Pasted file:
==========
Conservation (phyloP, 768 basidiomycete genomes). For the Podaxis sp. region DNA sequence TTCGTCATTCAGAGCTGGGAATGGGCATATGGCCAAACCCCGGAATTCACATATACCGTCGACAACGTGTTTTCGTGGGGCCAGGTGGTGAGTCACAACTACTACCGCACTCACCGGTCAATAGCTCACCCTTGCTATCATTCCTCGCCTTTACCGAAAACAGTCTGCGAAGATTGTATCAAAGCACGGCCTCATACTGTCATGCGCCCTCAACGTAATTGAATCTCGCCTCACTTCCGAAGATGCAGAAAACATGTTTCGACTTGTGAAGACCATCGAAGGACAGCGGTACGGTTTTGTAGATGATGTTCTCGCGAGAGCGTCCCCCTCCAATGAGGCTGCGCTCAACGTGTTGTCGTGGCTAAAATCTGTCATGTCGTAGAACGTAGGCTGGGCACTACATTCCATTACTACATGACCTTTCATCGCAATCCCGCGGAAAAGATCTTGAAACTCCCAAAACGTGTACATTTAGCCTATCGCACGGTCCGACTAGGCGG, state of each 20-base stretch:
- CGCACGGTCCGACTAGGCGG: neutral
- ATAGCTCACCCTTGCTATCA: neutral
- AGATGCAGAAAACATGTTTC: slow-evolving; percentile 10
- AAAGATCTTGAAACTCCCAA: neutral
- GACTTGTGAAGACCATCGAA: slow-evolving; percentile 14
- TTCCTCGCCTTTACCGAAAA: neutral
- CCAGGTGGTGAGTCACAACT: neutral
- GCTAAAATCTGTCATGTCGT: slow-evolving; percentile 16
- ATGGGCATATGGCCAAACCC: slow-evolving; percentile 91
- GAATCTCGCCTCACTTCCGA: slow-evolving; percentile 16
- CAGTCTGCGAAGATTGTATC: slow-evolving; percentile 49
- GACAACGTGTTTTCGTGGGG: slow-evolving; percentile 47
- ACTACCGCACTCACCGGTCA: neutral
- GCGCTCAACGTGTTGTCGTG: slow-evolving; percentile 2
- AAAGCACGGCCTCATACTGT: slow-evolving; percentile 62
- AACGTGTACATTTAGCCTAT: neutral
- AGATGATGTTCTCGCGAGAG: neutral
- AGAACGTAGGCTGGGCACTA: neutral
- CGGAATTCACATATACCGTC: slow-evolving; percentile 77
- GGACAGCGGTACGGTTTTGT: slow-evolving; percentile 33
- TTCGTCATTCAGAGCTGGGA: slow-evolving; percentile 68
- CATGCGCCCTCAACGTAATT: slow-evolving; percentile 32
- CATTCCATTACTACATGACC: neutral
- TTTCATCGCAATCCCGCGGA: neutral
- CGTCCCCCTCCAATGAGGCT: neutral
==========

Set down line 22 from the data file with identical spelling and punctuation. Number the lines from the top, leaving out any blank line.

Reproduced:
- TTCGTCATTCAGAGCTGGGA: slow-evolving; percentile 68